I work with a colleague who doesn’t honor his commitments. He’ll agree to a deadline. It passes, and then I have to negotiate to get the work done. He doesn’t report to me so I can’t fire him. How do I negotiate a different outcome?
It’s sad in this era of high performance that people retain their positions even when they are the cause of bottleneck. At the same time, it’s important to assess whether expectations have been clearly defined and understood.
We know that different people have different definitions of what “being on time” means. For some, being 15 minutes early for an appointment is “on time.” For others, arriving right as the clock strikes the hour hand is “on time.” Still others find it acceptable to be 5 minutes late.
To ensure that expectations and accountability are clearly defined and understood by all parties, try this 4-step process (WWWA for short). I use it for both my personal and professional relationships. It’s simple to implement and doesn’t require additional facilitation training.
1. Who. Define who will be accountable for each task. Someone has to be in charge otherwise, you will end up with a lot of talk and little of the right action which may lead to a good game of finger pointing – “he said, she said” – rather than results.
It’s a good habit to end every conversation or meeting with a discussion about follow up: What action is required? What tasks need to be completed? Who has assumed, or been delegated, the responsibility for what? The deadlines must be met.
2. What. For accountability to work, people need to know what is expected of them and when they must deliver. This is particularly important when the task is complex and requires input from different team members. In this situation, it is best to assign a team leader, someone who owns the responsibility to oversee the team’s progress and report results to the “executive team.” This eliminates the risk of power play and competitive jockeying to distract team members from their responsibilities.
A clear definition of the “what” is critical for performance results. It maps out both the expectations and desired outcomes. It provides the information necessary for team members to develop their roadmap, assign tasks, evaluate their progress and course correct when necessary.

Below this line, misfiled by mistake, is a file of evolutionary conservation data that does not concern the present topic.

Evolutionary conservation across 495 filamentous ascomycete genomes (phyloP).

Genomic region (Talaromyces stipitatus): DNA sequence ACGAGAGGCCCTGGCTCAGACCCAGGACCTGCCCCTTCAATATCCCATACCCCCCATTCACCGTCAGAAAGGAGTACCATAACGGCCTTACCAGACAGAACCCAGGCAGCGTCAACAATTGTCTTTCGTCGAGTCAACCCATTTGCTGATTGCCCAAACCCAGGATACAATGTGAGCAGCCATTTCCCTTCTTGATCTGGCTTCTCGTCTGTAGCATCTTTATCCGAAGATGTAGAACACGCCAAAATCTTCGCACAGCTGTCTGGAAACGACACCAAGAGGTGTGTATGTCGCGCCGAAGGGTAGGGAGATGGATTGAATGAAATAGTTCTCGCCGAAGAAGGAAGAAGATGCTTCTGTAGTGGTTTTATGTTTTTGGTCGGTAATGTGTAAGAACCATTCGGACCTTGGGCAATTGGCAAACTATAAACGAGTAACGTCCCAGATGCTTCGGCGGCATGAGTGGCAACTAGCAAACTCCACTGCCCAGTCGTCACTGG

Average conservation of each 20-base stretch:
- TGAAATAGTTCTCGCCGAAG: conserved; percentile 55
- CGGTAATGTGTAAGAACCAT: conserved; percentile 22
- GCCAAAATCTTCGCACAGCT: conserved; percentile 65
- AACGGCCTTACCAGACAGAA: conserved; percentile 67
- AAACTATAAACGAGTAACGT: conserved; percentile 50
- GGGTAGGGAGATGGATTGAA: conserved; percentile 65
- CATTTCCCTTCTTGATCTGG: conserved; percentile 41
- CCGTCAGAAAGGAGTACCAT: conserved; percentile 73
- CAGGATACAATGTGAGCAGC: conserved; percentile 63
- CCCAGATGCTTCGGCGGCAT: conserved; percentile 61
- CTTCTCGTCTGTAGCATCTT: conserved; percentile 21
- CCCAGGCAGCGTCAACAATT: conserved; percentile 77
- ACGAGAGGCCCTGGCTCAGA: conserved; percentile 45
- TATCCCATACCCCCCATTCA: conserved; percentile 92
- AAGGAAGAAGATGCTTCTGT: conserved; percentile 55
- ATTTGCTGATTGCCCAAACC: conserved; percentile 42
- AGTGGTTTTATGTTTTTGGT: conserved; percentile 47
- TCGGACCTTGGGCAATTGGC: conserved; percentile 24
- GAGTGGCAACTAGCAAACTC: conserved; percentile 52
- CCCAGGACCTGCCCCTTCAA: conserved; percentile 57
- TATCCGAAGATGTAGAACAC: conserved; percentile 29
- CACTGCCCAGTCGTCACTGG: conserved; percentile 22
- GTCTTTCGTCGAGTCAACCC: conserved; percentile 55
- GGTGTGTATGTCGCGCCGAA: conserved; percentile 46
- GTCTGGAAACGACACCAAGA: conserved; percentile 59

When expectations are ambiguous, deliverables become subjective. This fosters an unhealthy environment in which finger pointing and blame supercede focused effort.
3. When. Deadlines become open to interpretation when not clearly defined. I’ve attended too many meetings where people said, “I’ll get this to you next week.” Everyone nodded their head and they ended the meeting. Well, what does next week really mean? Will the deliverable show up on Monday, Tuesday or possibly on Thursday?
This often happens when a task is critical. You’ll hear people say, “This is urgent. Get this to me ASAP.” Well, if you were to survey people about what ASAP means, you might hear comments like: “Within an hour.” “Right now!” or “By the end of the day!” By any measure, this is poor communication.
Team members need to agree on what specifically needs to be done, why does it need to be done (helps them prioritize) and when exactly the deadline is.
It’s best to define the deadline upfront. “John, you’ll get that report to Jack by the end of the day on Tuesday, right?” John replies, “Absolutely.”
4. Action Steps. When you’ve defined who is responsible for what and when it’s due, the next step is to follow up on the committed Action Steps. It’s best to conduct regular “status updates” so a large gap between meetings doesn’t incur. How you handle this step is important. Don’t be interrogative. Instead, be curious. Questions like, “How’s the project coming?” “Have you encountered any roadblocks?” “Are you still planning on ____ being complete by ___ date?” “Is there anything I can do to assist you?” will encourage team members to be conversational with you, rather than protective or defensive.
If this process fails, my next move would be to talk with your immediate manager and explain the challenges that you have experienced. Don’t be emotional or critical. Present your story with facts and figures. Ask for his/her counsel. It might be necessary for him/her to meet with this person’s boss, and then, for the four of you to convene so you can work out and agree to the ground rules moving forward.
If your performance is contingent on this person getting you key information, and he is not delivering on a timely basis, you are justified in taking this situation to a higher level.